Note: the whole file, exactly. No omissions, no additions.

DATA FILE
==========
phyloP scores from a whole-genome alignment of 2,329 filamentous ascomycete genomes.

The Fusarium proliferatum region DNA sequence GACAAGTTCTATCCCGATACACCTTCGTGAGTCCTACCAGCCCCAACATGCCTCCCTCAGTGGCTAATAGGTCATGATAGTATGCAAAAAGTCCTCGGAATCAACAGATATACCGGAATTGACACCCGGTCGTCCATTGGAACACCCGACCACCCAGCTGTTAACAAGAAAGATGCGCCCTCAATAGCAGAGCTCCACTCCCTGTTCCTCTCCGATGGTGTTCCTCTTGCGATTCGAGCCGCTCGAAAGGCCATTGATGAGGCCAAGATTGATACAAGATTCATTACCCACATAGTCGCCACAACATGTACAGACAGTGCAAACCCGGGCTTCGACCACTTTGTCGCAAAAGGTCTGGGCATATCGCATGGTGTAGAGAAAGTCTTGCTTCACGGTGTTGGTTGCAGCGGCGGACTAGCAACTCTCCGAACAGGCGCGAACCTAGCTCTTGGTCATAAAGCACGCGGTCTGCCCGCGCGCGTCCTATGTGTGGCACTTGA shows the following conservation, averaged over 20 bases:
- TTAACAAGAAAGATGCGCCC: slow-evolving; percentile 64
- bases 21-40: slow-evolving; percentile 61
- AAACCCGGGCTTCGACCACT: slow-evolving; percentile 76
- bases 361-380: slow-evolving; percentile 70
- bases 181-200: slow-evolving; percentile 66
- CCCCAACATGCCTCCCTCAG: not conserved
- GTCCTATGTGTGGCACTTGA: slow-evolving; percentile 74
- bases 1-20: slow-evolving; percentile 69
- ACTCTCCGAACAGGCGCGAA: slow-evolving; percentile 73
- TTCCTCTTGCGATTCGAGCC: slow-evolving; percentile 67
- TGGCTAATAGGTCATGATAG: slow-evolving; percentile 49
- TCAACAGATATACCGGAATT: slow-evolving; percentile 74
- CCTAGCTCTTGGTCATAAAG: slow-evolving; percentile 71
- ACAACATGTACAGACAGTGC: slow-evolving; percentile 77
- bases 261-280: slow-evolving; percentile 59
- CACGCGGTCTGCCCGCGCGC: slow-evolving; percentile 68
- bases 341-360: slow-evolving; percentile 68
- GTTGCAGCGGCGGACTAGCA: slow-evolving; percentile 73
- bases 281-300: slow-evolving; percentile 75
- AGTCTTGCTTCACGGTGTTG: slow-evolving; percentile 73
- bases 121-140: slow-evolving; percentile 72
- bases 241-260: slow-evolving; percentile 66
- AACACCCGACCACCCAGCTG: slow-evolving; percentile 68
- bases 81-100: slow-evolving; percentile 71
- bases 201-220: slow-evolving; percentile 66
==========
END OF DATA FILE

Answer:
phyloP scores from a whole-genome alignment of 2,329 filamentous ascomycete genomes.

The Fusarium proliferatum region DNA sequence GACAAGTTCTATCCCGATACACCTTCGTGAGTCCTACCAGCCCCAACATGCCTCCCTCAGTGGCTAATAGGTCATGATAGTATGCAAAAAGTCCTCGGAATCAACAGATATACCGGAATTGACACCCGGTCGTCCATTGGAACACCCGACCACCCAGCTGTTAACAAGAAAGATGCGCCCTCAATAGCAGAGCTCCACTCCCTGTTCCTCTCCGATGGTGTTCCTCTTGCGATTCGAGCCGCTCGAAAGGCCATTGATGAGGCCAAGATTGATACAAGATTCATTACCCACATAGTCGCCACAACATGTACAGACAGTGCAAACCCGGGCTTCGACCACTTTGTCGCAAAAGGTCTGGGCATATCGCATGGTGTAGAGAAAGTCTTGCTTCACGGTGTTGGTTGCAGCGGCGGACTAGCAACTCTCCGAACAGGCGCGAACCTAGCTCTTGGTCATAAAGCACGCGGTCTGCCCGCGCGCGTCCTATGTGTGGCACTTGA shows the following conservation, averaged over 20 bases:
- TTAACAAGAAAGATGCGCCC: slow-evolving; percentile 64
- bases 21-40: slow-evolving; percentile 61
- AAACCCGGGCTTCGACCACT: slow-evolving; percentile 76
- bases 361-380: slow-evolving; percentile 70
- bases 181-200: slow-evolving; percentile 66
- CCCCAACATGCCTCCCTCAG: not conserved
- GTCCTATGTGTGGCACTTGA: slow-evolving; percentile 74
- bases 1-20: slow-evolving; percentile 69
- ACTCTCCGAACAGGCGCGAA: slow-evolving; percentile 73
- TTCCTCTTGCGATTCGAGCC: slow-evolving; percentile 67
- TGGCTAATAGGTCATGATAG: slow-evolving; percentile 49
- TCAACAGATATACCGGAATT: slow-evolving; percentile 74
- CCTAGCTCTTGGTCATAAAG: slow-evolving; percentile 71
- ACAACATGTACAGACAGTGC: slow-evolving; percentile 77
- bases 261-280: slow-evolving; percentile 59
- CACGCGGTCTGCCCGCGCGC: slow-evolving; percentile 68
- bases 341-360: slow-evolving; percentile 68
- GTTGCAGCGGCGGACTAGCA: slow-evolving; percentile 73
- bases 281-300: slow-evolving; percentile 75
- AGTCTTGCTTCACGGTGTTG: slow-evolving; percentile 73
- bases 121-140: slow-evolving; percentile 72
- bases 241-260: slow-evolving; percentile 66
- AACACCCGACCACCCAGCTG: slow-evolving; percentile 68
- bases 81-100: slow-evolving; percentile 71
- bases 201-220: slow-evolving; percentile 66